There is a worry with Foley’s preferred escape route, and one that he acknowledges. It seems that conjunction-closure is important to deductive reasoning. Unless you want to end up in some kind of “What the tortoise said to Achilles” type regress, you had better grant conjunction-closure. Foley accepts this, but argues that the relevant mental states for deductive reasoning are not beliefs, but “presuming, positing, assuming, supposing and hypothesizing” (p. 41). So belief’s not being closed under conjunction is no problem for deductive reasoning.

What of the solution in terms of just doing away with categorical belief? Can’t we just do everything with degrees of belief? Foley argues that this does violence to many of our uses of belief. For example, Foley suggests that for any kind of model of graded belief to get off the ground, various background assumptions have to be taken as (categorically) believed. That is, if we have a set up with certain numbers of coloured marbles in labelled urns, to have graded beliefs about the colour of the next marble drawn requires that we take some facts about the set-up as believed without qualification. This is a very interesting point, but I wonder whether it is conflating two different things: there are the consciously held (graded) beliefs, and then there is the perhaps subconsciously held (possibly categorical?) background information. We all know about reference classes and that probabilities only really make sense relative to some particular algebra of events. But this kind of background information is different in kind from the graded beliefs that are consciously reasoned about. I’d argue that this distinction lessens the strength of Foley’s argument here.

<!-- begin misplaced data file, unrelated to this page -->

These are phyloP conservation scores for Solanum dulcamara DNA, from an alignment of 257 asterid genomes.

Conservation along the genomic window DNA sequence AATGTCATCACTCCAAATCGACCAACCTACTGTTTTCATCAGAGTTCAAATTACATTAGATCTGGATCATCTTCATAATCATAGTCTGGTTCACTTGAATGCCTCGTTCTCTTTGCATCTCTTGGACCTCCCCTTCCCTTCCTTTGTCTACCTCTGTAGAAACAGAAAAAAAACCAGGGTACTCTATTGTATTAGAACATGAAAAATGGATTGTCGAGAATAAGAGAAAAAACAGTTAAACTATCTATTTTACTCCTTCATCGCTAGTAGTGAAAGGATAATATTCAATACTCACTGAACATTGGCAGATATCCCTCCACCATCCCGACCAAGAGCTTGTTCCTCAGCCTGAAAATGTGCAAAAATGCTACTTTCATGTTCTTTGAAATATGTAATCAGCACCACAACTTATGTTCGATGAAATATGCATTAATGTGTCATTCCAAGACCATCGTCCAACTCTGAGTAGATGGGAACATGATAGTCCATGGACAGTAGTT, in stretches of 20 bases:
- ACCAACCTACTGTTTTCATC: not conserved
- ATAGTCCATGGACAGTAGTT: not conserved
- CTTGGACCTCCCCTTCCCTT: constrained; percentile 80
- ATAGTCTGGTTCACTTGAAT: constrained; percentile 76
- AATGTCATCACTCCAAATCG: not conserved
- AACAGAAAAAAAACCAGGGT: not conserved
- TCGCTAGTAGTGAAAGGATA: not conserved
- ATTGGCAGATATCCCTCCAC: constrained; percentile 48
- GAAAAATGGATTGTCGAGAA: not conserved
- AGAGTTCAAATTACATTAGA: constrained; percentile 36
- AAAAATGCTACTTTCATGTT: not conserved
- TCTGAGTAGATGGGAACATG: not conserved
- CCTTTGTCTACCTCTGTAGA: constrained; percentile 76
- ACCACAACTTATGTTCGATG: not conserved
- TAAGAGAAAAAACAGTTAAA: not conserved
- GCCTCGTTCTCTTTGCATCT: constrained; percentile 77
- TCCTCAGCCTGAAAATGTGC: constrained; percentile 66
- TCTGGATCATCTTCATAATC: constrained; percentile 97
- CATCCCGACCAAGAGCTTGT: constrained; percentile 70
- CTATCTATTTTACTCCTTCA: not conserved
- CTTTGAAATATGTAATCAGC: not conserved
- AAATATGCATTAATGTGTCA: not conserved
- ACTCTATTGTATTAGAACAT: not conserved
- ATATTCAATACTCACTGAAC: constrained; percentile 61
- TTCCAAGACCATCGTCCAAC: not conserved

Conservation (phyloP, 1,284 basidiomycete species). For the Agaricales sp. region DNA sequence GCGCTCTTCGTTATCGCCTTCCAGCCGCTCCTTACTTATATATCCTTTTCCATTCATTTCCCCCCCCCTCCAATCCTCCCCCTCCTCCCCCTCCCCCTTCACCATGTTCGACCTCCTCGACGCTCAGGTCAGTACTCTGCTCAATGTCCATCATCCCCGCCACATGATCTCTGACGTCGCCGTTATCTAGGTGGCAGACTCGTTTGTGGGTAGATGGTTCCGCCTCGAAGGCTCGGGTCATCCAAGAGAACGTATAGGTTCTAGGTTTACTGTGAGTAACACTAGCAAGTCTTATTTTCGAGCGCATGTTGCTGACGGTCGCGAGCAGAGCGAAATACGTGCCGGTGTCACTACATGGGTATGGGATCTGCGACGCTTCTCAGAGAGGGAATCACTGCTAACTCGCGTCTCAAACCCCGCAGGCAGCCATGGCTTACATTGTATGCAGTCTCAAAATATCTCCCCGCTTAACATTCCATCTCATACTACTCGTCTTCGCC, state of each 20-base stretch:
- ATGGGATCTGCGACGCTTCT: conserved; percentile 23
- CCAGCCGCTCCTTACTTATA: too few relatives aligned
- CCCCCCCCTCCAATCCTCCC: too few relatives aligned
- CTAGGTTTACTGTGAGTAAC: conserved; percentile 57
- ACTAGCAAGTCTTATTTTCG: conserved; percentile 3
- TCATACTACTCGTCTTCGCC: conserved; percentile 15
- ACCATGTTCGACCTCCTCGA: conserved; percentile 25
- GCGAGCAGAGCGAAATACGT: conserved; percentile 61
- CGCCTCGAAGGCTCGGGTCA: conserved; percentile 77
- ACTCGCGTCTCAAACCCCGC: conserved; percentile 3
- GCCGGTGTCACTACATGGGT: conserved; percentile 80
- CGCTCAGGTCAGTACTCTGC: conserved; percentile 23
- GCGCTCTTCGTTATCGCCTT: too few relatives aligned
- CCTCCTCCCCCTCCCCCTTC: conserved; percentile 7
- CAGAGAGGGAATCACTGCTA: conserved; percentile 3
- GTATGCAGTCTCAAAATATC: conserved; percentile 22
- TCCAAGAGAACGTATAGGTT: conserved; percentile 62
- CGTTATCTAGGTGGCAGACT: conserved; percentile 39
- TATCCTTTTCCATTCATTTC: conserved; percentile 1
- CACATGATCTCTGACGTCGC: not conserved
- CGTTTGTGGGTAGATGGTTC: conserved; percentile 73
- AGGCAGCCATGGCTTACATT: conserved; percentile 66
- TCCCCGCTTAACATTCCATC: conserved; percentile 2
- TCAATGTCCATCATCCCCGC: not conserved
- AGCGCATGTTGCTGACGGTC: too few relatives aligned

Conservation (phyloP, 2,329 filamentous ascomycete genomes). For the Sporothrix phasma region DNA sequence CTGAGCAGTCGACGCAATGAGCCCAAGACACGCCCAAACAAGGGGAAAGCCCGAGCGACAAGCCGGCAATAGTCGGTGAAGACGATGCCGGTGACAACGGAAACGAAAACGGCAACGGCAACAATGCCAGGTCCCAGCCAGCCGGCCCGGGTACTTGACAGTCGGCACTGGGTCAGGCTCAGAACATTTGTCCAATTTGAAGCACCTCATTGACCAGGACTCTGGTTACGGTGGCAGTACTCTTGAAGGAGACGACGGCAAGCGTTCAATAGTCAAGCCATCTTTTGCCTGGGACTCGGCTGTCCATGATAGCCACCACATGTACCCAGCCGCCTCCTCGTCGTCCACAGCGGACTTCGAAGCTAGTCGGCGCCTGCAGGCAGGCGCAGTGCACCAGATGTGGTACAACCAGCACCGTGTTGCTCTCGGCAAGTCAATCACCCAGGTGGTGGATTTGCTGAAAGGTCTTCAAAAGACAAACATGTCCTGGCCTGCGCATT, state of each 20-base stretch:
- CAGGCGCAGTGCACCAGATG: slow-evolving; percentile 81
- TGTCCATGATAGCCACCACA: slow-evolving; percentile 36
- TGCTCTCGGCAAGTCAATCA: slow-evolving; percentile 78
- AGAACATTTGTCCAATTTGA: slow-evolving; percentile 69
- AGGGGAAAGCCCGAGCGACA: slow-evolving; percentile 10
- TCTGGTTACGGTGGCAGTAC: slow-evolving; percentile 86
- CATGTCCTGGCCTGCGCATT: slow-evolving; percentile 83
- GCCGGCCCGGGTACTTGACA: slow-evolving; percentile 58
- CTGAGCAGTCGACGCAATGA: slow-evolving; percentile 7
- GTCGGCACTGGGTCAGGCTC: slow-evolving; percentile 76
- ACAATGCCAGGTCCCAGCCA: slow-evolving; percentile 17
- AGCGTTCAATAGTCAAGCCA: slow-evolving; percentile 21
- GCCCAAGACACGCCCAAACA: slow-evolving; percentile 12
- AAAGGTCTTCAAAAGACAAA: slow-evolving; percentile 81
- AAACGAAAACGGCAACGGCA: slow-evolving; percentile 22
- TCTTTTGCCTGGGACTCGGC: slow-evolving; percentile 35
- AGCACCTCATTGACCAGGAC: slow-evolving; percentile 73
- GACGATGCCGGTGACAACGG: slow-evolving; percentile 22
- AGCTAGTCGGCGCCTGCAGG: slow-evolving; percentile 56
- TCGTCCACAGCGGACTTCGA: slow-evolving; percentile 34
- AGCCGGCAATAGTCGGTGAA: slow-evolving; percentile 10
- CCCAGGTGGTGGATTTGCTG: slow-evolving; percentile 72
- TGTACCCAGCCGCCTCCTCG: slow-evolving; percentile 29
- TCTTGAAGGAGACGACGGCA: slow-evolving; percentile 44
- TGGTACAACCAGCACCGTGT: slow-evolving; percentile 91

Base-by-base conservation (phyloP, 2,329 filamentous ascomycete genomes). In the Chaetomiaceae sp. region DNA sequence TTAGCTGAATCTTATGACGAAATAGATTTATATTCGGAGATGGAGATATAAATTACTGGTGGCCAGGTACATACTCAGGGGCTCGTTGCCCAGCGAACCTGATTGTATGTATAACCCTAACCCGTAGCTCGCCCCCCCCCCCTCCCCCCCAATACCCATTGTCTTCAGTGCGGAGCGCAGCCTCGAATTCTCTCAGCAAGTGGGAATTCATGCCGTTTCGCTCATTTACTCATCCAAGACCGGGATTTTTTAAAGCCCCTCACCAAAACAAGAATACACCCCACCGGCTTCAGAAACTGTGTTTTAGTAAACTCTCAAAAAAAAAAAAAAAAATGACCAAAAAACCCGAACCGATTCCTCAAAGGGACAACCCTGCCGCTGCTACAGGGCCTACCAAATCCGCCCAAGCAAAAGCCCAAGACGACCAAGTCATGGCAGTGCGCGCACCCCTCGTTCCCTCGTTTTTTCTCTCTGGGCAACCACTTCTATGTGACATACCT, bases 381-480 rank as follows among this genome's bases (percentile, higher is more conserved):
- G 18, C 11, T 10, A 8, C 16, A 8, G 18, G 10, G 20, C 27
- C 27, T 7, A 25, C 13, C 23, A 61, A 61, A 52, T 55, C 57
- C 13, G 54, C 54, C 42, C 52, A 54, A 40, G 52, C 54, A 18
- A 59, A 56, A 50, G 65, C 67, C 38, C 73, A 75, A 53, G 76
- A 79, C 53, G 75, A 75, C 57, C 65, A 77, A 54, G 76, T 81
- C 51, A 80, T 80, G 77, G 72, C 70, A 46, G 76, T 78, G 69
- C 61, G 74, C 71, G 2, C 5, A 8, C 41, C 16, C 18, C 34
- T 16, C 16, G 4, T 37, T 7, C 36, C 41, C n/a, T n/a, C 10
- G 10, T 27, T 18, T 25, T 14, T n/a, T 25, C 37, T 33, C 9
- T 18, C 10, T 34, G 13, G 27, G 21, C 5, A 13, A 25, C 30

Continuing in this theme would be to stray from the point, but I do hope to come back to this idea at some stage: I will need to flesh out this idea for my thesis.

Foley also argues that if every opinion were graded, things would be very complicated. Categorical beliefs are easier to assimilate and reason with. He says:

[In] expository books and articles, in reports, in financial statements, in documentaries, and in most other material designed to transfer information, we want much of the information delivered in black-and-white fashion. We want definite yes or no statements. (p. 45)

This may be true, but I’m not sure it speaks to the point. We may want things to be easy, but that doesn’t mean that the easy things are somehow privileged. I may want machine-readable PDFs with proper metadata attached, but that doesn’t mean I need a separate epistemology for those kinds of PDFs.

In summary, Foley’s paper outlines the problem of two kinds of beliefs. He introduces the Lockean thesis as a way to bridge the gap; he discusses the lottery and preface paradoxes; and he outlines his preferred solution to the paradoxes. I prefer the “give up on categorical belief” option, since I find Foley’s arguments against this way out unconvincing.